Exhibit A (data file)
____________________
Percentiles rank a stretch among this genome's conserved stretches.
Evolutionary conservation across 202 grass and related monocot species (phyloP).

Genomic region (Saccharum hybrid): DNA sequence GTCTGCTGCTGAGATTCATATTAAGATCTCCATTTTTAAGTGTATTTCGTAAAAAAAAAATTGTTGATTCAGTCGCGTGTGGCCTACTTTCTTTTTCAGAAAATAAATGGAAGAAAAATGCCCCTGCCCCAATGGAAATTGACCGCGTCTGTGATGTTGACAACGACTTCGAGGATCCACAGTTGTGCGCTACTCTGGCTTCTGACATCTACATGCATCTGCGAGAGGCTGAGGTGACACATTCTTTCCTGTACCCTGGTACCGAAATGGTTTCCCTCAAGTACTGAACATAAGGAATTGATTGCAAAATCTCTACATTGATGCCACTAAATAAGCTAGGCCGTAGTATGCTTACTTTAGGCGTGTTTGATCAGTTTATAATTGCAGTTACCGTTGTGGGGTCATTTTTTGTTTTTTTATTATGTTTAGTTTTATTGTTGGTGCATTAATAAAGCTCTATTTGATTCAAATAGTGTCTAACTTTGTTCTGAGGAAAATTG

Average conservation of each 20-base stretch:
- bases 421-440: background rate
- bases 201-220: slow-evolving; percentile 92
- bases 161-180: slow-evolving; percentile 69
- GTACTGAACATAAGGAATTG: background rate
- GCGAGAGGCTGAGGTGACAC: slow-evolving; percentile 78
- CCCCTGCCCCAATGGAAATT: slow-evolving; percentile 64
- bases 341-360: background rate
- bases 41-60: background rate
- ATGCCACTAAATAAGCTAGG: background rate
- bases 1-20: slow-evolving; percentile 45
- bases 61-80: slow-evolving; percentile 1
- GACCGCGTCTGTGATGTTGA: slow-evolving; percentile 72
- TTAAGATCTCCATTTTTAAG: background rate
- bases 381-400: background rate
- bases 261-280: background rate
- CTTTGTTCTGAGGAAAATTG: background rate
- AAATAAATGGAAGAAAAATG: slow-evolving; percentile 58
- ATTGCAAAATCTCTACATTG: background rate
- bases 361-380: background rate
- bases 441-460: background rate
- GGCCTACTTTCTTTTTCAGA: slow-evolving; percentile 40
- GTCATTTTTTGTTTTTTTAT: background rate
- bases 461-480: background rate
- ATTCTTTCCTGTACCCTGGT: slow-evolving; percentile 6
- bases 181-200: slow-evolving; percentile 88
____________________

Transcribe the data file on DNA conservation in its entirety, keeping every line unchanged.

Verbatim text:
Percentiles rank a stretch among this genome's conserved stretches.
Evolutionary conservation across 202 grass and related monocot species (phyloP).

Genomic region (Saccharum hybrid): DNA sequence GTCTGCTGCTGAGATTCATATTAAGATCTCCATTTTTAAGTGTATTTCGTAAAAAAAAAATTGTTGATTCAGTCGCGTGTGGCCTACTTTCTTTTTCAGAAAATAAATGGAAGAAAAATGCCCCTGCCCCAATGGAAATTGACCGCGTCTGTGATGTTGACAACGACTTCGAGGATCCACAGTTGTGCGCTACTCTGGCTTCTGACATCTACATGCATCTGCGAGAGGCTGAGGTGACACATTCTTTCCTGTACCCTGGTACCGAAATGGTTTCCCTCAAGTACTGAACATAAGGAATTGATTGCAAAATCTCTACATTGATGCCACTAAATAAGCTAGGCCGTAGTATGCTTACTTTAGGCGTGTTTGATCAGTTTATAATTGCAGTTACCGTTGTGGGGTCATTTTTTGTTTTTTTATTATGTTTAGTTTTATTGTTGGTGCATTAATAAAGCTCTATTTGATTCAAATAGTGTCTAACTTTGTTCTGAGGAAAATTG

Average conservation of each 20-base stretch:
- bases 421-440: background rate
- bases 201-220: slow-evolving; percentile 92
- bases 161-180: slow-evolving; percentile 69
- GTACTGAACATAAGGAATTG: background rate
- GCGAGAGGCTGAGGTGACAC: slow-evolving; percentile 78
- CCCCTGCCCCAATGGAAATT: slow-evolving; percentile 64
- bases 341-360: background rate
- bases 41-60: background rate
- ATGCCACTAAATAAGCTAGG: background rate
- bases 1-20: slow-evolving; percentile 45
- bases 61-80: slow-evolving; percentile 1
- GACCGCGTCTGTGATGTTGA: slow-evolving; percentile 72
- TTAAGATCTCCATTTTTAAG: background rate
- bases 381-400: background rate
- bases 261-280: background rate
- CTTTGTTCTGAGGAAAATTG: background rate
- AAATAAATGGAAGAAAAATG: slow-evolving; percentile 58
- ATTGCAAAATCTCTACATTG: background rate
- bases 361-380: background rate
- bases 441-460: background rate
- GGCCTACTTTCTTTTTCAGA: slow-evolving; percentile 40
- GTCATTTTTTGTTTTTTTAT: background rate
- bases 461-480: background rate
- ATTCTTTCCTGTACCCTGGT: slow-evolving; percentile 6
- bases 181-200: slow-evolving; percentile 88